The authors stress that the study's results need to be confirmed in clinical trials before vitamin D can be recommended to prevent colds and flu. "We are planning clinical trials to test the effectiveness of vitamin D to boost immunity and fight respiratory infection, with a focus on individuals with asthma and COPD, as well as children and older adults – groups that are at higher risk for more severe illness," Ginde says. "While it's too early to make any definitive recommendations, many Americans also need more vitamin D for its bone and general health benefits. Clinicians and laypeople should stay tuned as this exciting area of research continues to expand."

Ginde is an assistant professor of Surgery at UC Denver School of Medicine, and Camargo is an associate professor of Medicine at Harvard Medical School. Jonathan Mansbach, MD, of Children's Hospital Boston is a co-author of the Archives of Internal Medicine report. The study was supported by grants from the National Institutes of Health, the National Heart, Lung and Blood Institute, and the MGH Center for D-receptor Activation Research.


Story Source:

The above story is based on materials provided by Massachusetts General Hospital. Note: Materials may be edited for content and length.


Journal Reference:

  1. Adit A. Ginde; Jonathan M. Mansbach; Carlos A. Camargo Jr. Association Between Serum 25-Hydroxyvitamin D Level and Upper Respiratory Tract Infection in the Third National Health and Nutrition Examination Survey. Archives of Internal Medicine, 2009; 169 (4): 384 DOI: 10.1001/archinternmed.2008.560

Cite This Page:

Massachusetts General Hospital. "Vitamin D Deficiency May Increase Risk Of Colds, Flu." ScienceDaily. ScienceDaily, 24 February 2009. <www.sciencedaily.com/releases/2009/02/090223221242.htm>.
Massachusetts General Hospital. (2009, February 24). Vitamin D Deficiency May Increase Risk Of Colds, Flu. ScienceDaily. Retrieved July 24, 2014 from www.sciencedaily.com/releases/2009/02/090223221242.htm
Massachusetts General Hospital. "Vitamin D Deficiency May Increase Risk Of Colds, Flu." ScienceDaily. www.sciencedaily.com/releases/2009/02/090223221242.htm (accessed July 24, 2014).

Share This




More Health & Medicine News

Thursday, July 24, 2014

Featured Research

from universities, journals, and other organizations


Featured Videos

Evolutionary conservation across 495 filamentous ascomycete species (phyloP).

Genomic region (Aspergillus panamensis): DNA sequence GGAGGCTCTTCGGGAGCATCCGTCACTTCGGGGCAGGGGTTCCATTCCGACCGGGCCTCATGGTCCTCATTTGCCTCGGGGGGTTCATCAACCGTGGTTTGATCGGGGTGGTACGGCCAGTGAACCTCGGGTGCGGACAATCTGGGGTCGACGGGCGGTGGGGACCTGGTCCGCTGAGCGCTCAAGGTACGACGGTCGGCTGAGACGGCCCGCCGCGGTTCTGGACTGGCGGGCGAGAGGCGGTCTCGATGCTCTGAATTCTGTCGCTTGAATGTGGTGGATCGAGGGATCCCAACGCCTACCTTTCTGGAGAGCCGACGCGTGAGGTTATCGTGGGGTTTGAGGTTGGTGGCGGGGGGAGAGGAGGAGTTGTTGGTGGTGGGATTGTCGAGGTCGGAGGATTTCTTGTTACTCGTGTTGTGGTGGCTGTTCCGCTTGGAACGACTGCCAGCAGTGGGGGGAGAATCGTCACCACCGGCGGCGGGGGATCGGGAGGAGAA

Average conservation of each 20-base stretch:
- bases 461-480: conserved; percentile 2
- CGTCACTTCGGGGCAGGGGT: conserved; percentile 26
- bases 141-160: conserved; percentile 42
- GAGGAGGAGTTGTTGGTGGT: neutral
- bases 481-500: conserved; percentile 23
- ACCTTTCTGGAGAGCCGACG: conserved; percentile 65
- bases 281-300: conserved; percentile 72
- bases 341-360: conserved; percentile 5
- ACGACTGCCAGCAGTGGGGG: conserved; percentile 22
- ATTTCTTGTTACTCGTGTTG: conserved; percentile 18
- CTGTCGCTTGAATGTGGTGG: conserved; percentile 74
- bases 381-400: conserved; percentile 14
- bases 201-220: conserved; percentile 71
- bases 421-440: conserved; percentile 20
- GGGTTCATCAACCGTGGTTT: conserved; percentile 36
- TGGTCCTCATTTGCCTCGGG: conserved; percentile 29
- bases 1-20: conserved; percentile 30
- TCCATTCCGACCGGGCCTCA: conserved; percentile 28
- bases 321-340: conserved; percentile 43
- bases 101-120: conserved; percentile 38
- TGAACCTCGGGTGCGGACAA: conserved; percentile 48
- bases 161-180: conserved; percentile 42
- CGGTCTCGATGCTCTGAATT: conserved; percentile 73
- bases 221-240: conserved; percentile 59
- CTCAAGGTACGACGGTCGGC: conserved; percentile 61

from AP, Reuters, AFP, and other news services

Idaho Boy Helps Brother With Disabilities Complete Triathlon

Idaho Boy Helps Brother With Disabilities Complete Triathlon

Newsy (July 23, 2014) An 8-year-old boy helped his younger brother, who has a rare genetic condition that's confined him to a wheelchair, finish a triathlon. Video provided by Newsy
Powered by NewsLook.com
Thousands Who Can't Afford Medical Care Flock to Free US Clinic

Thousands Who Can't Afford Medical Care Flock to Free US Clinic

AFP (July 23, 2014) America may be the world’s richest country, but in terms of healthcare, the World Health Organisation ranks it 37th. Thousands turned out for a free clinic run by "Remote Area Medical" with a visit from the Governor of Virginia. Duration: 2:40 Video provided by AFP
Powered by NewsLook.com
Stone Fruit Listeria Scare Causes Sweeping Recall

Stone Fruit Listeria Scare Causes Sweeping Recall

Newsy (July 22, 2014) The Wawona Packing Company has issued a voluntary recall on the stone fruit it distributes due to a possible Listeria outbreak. Video provided by Newsy
Powered by NewsLook.com
Huge Schizophrenia Study Finds Dozens Of New Genetic Causes

Huge Schizophrenia Study Finds Dozens Of New Genetic Causes

Newsy (July 22, 2014) The 83 new genetic markers could open dozens of new avenues for schizophrenia treatment research. Video provided by Newsy
Powered by NewsLook.com

Search ScienceDaily

Number of stories in archives: 140,361

Find with keyword(s):
Enter a keyword or phrase to search ScienceDaily for related topics and research stories.

Save/Print:
Share:

Breaking News:
from the past week

In Other News

... from NewsDaily.com

Science News

Health News

Environment News

Technology News



Save/Print:
Share:

Free Subscriptions


Get the latest science news with ScienceDaily's free email newsletters, updated daily and weekly. Or view hourly updated newsfeeds in your RSS reader:

Get Social & Mobile


Keep up to date with the latest news from ScienceDaily via social networks and mobile apps:

Have Feedback?


Tell us what you think of ScienceDaily -- we welcome both positive and negative comments. Have any problems using the site? Questions?
Mobile: iPhone Android Web
Follow: Facebook Twitter Google+
Subscribe: RSS Feeds Email Newsletters
Latest Headlines Health & Medicine Mind & Brain Space & Time Matter & Energy Computers & Math Plants & Animals Earth & Climate Fossils & Ruins